4. Conclusions

In this work we evaluated the anti-proliferative ability of meroditerpenoids isolated from the brown alga S. flabelliforme against several cancer and non-cancer cell lines. All tested compounds inhibited the proliferation of cancer cells, but their activity against the non-cancer cell line was less marked.

The SH-SY5Y human neuroblastoma cell line showed higher susceptibility towards these meroditerpenoids than all of the other cell lines, thus pointing to the neurotoxicity of these secondary metabolites. Further studies are required in order to understand the mechanisms of action of these molecules and their potential application in cancer chemotherapy.

Low antimicrobial capacity was observed for epitaondiol monoacetate, stypotriol triacetate and stypodiol, with the first being the most active.

Acknowledgments

David M. Pereira (SFRH/BD/62663/2009) is indebted to FCT for the grant. Jose Cheel acknowledges Research Project MSM 0021620822. Carlos Areche and Aurelio San-Martin thank Proyecto PDA-13 and Proyecto Anillo ACT-38.

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Figure 1. Structures of the meroditerpenoids evaluated in this study.
Figure 1. Structures of the meroditerpenoids evaluated in this study.
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Figure 2. Effects of meroditerpenoids on the inhibition of cell proliferation in RAW.267 cells using the SRB assay. Values show mean + SE inhibition, as compared to negative control (0.1% DMSO), from three experiments performed in triplicate. ** p < 0.005; *** p < 0.0005.
Figure 2. Effects of meroditerpenoids on the inhibition of cell proliferation in RAW.267 cells using the SRB assay. Values show mean + SE inhibition, as compared to negative control (0.1% DMSO), from three experiments performed in triplicate. ** p < 0.005; *** p < 0.0005.
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Figure 3. Effects of meroditerpenoids on the inhibition of cell proliferation in SH-SY5Y cells using the SRB assay. (a) Most and (b) less active compounds. For the most active (a), it was possible to test five different concentrations. Values show mean + SE inhibition, as compared to negative control (0.1% DMSO), from three experiments performed in triplicate. * p < 0.05; *** p < 0.0005.
Figure 3. Effects of meroditerpenoids on the inhibition of cell proliferation in SH-SY5Y cells using the SRB assay. (a) Most and (b) less active compounds. For the most active (a), it was possible to test five different concentrations. Values show mean + SE inhibition, as compared to negative control (0.1% DMSO), from three experiments performed in triplicate. * p < 0.05; *** p < 0.0005.
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Figure 4. Effects of meroditerpenoids on the inhibition of cell proliferation in Caco-2 cells using the SRB assay. Values show mean + SE inhibition, as compared to negative control (0.1% DMSO), from three experiments performed in triplicate. * p < 0.05; ** p < 0.005; *** p < 0.0005.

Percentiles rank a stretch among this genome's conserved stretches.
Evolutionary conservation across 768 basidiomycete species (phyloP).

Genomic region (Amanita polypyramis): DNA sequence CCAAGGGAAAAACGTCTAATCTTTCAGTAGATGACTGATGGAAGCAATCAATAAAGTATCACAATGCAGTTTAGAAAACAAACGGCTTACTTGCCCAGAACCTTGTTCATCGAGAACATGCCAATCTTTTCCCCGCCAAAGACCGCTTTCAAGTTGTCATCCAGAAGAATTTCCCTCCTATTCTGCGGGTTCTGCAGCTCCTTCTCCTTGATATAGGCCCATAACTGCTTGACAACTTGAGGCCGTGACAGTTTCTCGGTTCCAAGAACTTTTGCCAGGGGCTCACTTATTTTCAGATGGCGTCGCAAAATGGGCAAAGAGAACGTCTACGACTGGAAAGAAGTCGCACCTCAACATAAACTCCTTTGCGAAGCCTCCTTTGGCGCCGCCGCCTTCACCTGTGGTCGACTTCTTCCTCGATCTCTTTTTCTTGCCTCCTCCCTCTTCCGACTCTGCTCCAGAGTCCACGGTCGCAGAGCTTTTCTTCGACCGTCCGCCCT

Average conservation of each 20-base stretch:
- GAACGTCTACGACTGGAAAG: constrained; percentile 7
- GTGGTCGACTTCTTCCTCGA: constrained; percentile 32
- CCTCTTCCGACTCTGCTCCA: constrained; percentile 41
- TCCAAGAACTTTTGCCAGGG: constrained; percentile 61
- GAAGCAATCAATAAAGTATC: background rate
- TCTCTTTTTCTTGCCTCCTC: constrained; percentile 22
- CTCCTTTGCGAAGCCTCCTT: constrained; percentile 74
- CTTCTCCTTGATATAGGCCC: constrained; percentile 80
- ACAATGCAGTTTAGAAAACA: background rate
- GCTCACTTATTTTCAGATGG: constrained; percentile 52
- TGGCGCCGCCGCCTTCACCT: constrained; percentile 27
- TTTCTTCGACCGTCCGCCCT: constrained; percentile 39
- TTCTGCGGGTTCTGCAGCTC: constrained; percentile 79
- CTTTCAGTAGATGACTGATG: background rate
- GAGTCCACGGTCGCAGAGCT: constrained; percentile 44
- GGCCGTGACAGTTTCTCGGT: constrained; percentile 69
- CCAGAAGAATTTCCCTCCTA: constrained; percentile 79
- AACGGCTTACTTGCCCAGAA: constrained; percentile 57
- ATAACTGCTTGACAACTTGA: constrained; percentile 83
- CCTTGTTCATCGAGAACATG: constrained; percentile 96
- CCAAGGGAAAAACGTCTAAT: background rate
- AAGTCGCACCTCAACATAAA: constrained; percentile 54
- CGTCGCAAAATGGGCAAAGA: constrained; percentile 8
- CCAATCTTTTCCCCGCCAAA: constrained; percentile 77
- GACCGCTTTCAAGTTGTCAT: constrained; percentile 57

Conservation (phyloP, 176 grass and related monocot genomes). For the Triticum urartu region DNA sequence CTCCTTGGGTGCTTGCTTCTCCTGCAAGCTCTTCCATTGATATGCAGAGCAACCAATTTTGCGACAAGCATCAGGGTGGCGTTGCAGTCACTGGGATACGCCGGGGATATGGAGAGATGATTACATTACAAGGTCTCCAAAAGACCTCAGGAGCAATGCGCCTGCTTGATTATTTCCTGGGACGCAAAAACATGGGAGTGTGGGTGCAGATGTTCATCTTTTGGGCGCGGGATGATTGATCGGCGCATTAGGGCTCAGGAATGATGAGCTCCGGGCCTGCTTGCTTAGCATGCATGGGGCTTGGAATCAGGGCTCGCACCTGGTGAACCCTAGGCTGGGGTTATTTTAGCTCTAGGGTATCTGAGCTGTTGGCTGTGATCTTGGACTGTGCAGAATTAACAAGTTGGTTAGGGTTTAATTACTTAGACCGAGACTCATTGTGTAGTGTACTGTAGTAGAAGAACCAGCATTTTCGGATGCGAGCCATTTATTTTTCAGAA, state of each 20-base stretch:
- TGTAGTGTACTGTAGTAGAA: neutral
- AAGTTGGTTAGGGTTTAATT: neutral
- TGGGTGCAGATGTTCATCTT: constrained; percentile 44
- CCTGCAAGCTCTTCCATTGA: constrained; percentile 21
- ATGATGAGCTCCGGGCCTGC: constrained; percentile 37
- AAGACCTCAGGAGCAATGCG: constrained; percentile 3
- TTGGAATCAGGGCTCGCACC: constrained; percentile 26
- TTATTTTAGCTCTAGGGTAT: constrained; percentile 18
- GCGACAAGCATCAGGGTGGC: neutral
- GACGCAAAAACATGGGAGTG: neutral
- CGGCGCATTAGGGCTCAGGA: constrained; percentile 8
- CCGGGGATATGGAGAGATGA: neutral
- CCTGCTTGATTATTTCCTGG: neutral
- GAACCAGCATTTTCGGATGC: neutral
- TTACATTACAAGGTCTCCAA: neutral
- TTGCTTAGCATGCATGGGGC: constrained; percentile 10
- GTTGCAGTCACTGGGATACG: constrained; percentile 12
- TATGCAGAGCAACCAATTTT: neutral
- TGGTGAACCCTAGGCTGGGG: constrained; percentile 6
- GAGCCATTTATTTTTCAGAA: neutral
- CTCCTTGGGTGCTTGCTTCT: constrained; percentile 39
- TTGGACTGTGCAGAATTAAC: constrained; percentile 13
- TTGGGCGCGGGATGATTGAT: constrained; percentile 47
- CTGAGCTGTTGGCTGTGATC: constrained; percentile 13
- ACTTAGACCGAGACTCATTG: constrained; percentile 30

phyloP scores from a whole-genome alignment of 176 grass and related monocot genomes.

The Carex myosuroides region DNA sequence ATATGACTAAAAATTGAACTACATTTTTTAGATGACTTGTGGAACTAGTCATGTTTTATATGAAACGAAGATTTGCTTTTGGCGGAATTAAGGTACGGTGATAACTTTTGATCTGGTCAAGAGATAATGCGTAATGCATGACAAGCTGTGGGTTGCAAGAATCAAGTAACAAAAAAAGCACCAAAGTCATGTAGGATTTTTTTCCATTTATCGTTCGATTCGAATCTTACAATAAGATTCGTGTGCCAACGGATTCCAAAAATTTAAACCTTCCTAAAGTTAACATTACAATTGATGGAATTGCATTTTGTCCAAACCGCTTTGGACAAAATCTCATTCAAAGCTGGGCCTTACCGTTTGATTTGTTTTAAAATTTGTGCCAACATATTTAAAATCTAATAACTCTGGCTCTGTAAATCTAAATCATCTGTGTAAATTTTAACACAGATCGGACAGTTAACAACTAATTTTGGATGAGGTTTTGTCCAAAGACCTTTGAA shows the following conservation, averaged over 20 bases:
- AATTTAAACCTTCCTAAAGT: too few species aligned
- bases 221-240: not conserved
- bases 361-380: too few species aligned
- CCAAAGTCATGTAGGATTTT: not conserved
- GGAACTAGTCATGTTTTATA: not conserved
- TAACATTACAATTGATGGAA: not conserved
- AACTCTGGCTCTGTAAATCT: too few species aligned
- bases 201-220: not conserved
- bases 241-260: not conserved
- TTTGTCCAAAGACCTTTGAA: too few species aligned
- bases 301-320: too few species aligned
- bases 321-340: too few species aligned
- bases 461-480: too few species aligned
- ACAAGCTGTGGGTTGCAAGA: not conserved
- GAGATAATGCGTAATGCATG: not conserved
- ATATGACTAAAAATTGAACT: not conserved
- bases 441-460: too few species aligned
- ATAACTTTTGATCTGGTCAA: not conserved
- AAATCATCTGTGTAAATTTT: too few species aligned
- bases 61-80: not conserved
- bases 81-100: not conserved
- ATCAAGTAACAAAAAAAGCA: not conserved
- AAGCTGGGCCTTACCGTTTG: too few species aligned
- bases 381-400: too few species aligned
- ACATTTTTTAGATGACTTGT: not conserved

Figure 4. Effects of meroditerpenoids on the inhibition of cell proliferation in Caco-2 cells using the SRB assay. Values show mean + SE inhibition, as compared to negative control (0.1% DMSO), from three experiments performed in triplicate. * p < 0.05; ** p < 0.005; *** p < 0.0005.
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Figure 5. Effects of meroditerpenoids on the inhibition of cell proliferation in RBL-2H3 cells using the SRB assay. Values show mean + SE inhibition, as compared to negative control (0.1% DMSO), from three experiments performed in triplicate. * p < 0.05; ** p < 0.005; *** p < 0.0005.
Figure 5. Effects of meroditerpenoids on the inhibition of cell proliferation in RBL-2H3 cells using the SRB assay. Values show mean + SE inhibition, as compared to negative control (0.1% DMSO), from three experiments performed in triplicate. * p < 0.05; ** p < 0.005; *** p < 0.0005.
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Figure 6. Effects of meroditerpenoids on the inhibition of cell proliferation in V79 cells using the SRB assay. Values show mean + SE inhibition, as compared to negative control (0.1% DMSO), from three experiments performed in triplicate. ** p < 0.005; *** p < 0.0005.
Figure 6. Effects of meroditerpenoids on the inhibition of cell proliferation in V79 cells using the SRB assay. Values show mean + SE inhibition, as compared to negative control (0.1% DMSO), from three experiments performed in triplicate. ** p < 0.005; *** p < 0.0005.
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Table 1. MIC of S. flabelliforme meroditerpenoids against selected bacteria.
Table 1. MIC of S. flabelliforme meroditerpenoids against selected bacteria.
BacteriaAlga compounds (μg/mL)
EpitaondiolEpitaondiol diacetateEpitaondiol monoacetateStypotriol triacetate14-Ketostypodiol diacetateStypodiol
Gram-positive
S. aureus>206>249>114>277>241>206
M. luteus>206>249>114>277>241>206
E. faecalis>206>249114277>241206
B. cereus>206>249>114>277>241>206
Gram-negative
P. mirabillis>206>249>114>277>241>206
S. typhimurium>206>249>114>277>241>206